Source Unknown but deeply appreciated.

Adapted from original source: Craig Froehle

And so, those with the most power and advantage can unwittingly continue to step over the unmet needs of others.  Not because they are heartless.  No. Not at all … but because they really don’t see the problem.  And, they honestly don’t.  It is simply not an issue that registers in the framework of their experience, and so they have trouble understanding how it could be a problem  for others.  From where they are looking, they see lots of  options that could be accessed … they see solutions that are not being actualized.  But, they cannot see how their own alignment with the majority affords them an unfair advantage … a fast track to ‘solutions’ that seem simple and obvious to them, but in reality, are not accessible to all. Many, in fact, will speak about their privileged standpoint as though it were a merit they somehow earned.

And yet, there are some places where we get that it is not a matter of choice.  We understand that we must collectively seek to disrupt the inequitable disparity among us.  Golfers get it.  They honor differences and foster equity by offering handicaps in order to level the playing field in terms of skill sets.  And somewhere along the way, we realized that the racers on the outside lane on an oval track have further to go, so we stagger the starting line to offset the advantages on the inner lanes. There are many places in the arena of athletics when/where we do acknowledge inequities and seek to rectify them.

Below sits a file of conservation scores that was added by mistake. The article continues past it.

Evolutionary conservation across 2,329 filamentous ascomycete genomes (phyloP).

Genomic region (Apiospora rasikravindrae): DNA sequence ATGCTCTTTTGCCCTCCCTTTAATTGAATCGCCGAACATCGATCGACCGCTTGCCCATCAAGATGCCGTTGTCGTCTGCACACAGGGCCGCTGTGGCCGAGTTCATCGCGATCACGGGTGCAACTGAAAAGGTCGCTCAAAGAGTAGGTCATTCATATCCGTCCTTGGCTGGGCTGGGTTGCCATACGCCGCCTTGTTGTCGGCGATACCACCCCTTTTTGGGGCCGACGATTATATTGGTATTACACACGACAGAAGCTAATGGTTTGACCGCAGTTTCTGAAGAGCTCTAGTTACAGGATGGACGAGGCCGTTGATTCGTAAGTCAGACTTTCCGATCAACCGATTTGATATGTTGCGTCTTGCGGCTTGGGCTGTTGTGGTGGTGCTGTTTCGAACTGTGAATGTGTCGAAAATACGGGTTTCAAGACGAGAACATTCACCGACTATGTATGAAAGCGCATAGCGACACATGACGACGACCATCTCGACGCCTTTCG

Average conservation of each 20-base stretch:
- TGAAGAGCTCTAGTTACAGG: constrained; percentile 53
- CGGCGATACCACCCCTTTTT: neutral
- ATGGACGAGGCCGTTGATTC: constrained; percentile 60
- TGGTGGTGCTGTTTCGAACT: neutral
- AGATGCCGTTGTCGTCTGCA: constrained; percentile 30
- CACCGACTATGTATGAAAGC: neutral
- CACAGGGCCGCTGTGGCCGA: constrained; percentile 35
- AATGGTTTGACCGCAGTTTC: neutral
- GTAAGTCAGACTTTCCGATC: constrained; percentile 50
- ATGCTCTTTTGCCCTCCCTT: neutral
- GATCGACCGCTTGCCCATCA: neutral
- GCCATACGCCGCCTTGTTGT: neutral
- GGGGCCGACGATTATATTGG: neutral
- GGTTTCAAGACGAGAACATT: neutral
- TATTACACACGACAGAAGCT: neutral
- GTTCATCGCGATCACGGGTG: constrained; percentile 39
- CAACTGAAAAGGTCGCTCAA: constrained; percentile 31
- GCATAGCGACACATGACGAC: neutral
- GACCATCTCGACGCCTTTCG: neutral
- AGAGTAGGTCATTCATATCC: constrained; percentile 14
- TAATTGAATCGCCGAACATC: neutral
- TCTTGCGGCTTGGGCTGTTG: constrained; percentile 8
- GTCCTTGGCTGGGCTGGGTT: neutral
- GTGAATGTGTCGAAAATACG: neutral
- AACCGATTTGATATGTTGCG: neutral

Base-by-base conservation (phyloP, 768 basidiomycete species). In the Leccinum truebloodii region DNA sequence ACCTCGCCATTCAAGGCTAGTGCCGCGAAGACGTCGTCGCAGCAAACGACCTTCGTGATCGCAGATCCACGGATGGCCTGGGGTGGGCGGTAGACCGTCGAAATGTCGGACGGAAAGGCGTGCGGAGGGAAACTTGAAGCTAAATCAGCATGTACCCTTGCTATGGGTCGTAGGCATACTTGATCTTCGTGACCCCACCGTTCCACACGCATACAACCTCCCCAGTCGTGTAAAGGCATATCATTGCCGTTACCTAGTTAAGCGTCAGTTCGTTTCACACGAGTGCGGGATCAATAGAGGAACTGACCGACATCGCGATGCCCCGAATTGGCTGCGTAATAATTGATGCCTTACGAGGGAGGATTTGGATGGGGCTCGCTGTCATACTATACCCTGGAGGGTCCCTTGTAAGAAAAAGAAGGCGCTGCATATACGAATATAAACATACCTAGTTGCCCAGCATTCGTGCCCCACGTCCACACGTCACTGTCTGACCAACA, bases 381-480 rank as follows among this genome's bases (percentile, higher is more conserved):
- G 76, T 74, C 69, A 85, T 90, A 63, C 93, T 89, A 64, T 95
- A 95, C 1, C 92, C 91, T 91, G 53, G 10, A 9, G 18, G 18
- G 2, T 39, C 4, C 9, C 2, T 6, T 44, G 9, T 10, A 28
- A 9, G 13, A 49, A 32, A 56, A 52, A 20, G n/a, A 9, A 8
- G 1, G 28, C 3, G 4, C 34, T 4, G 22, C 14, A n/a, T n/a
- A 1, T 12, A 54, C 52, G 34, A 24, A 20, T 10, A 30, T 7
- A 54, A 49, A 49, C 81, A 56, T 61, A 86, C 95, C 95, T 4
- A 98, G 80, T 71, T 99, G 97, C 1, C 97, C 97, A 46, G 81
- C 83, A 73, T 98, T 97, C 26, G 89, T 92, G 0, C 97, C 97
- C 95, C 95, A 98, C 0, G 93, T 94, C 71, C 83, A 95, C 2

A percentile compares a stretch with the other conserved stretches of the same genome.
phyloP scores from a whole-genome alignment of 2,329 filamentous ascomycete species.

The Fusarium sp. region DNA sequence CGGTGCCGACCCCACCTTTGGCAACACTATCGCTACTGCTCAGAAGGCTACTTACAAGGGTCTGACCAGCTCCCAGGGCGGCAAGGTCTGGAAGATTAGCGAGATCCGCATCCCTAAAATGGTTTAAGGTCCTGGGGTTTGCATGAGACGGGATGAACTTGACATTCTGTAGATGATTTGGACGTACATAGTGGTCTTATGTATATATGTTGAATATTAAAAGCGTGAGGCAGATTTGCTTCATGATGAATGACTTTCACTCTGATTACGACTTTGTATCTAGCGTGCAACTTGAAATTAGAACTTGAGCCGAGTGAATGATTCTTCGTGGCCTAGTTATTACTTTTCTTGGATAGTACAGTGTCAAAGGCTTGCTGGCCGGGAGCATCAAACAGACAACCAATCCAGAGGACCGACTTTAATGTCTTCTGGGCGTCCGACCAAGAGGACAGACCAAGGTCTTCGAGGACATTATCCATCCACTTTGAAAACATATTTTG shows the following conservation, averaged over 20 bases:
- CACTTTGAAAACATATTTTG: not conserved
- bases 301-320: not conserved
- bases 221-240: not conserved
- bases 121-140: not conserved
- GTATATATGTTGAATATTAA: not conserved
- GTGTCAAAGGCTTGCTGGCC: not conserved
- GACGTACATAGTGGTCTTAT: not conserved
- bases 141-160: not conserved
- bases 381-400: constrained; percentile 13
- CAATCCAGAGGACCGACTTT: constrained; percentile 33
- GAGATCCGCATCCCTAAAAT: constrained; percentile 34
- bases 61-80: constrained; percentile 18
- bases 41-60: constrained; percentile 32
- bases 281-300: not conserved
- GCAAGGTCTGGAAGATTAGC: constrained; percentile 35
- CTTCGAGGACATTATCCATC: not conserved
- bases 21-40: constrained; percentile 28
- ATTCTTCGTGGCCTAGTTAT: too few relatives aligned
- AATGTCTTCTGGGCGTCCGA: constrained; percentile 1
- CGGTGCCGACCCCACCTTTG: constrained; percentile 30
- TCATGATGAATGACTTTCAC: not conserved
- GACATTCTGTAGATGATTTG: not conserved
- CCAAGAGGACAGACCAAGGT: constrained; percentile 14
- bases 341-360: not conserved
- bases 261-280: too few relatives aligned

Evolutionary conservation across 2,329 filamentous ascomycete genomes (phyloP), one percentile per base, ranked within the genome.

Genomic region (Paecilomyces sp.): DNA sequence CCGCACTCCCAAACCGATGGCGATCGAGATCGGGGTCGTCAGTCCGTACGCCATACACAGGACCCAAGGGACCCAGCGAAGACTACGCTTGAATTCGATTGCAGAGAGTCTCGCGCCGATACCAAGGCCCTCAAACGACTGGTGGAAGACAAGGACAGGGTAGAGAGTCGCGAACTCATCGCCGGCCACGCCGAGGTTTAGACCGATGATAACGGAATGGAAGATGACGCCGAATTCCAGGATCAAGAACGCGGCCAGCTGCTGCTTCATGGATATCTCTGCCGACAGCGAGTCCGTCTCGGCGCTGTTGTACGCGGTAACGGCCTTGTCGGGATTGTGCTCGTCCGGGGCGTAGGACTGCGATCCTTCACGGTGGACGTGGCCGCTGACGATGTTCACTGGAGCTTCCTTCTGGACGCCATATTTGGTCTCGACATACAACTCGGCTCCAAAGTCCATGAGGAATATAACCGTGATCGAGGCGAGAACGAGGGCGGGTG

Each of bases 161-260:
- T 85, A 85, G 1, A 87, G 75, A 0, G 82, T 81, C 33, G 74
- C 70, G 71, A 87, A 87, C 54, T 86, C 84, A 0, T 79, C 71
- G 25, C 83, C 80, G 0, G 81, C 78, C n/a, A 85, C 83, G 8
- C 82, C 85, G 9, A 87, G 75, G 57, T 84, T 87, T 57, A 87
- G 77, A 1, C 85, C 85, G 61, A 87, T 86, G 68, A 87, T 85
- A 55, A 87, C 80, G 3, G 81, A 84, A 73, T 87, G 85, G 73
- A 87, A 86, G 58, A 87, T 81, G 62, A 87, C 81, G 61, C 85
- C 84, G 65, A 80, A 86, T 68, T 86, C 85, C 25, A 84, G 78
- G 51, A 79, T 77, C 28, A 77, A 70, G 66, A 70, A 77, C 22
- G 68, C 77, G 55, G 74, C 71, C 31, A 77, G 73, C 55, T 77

But, it’s entirely exasperating to attempt to address a social issue with people on the inner lanes that don’t see the problem for those on the outside lanes.  Even those with ample power to changes things, may feel no sense of responsibility to rectify the issues others are be facing. Arghhhh.

Source Uknown

Source Uknown

And so, with that recognition, it is so tempting to simply give up … to allow myself to be silenced … to succumb in weary resignation and benignly accept the mainstream majority’s perceptions of what is ‘right’ for this world and/or adopt their narrowed notions about which minorities might deservedly merit some accommodations … and … which do not.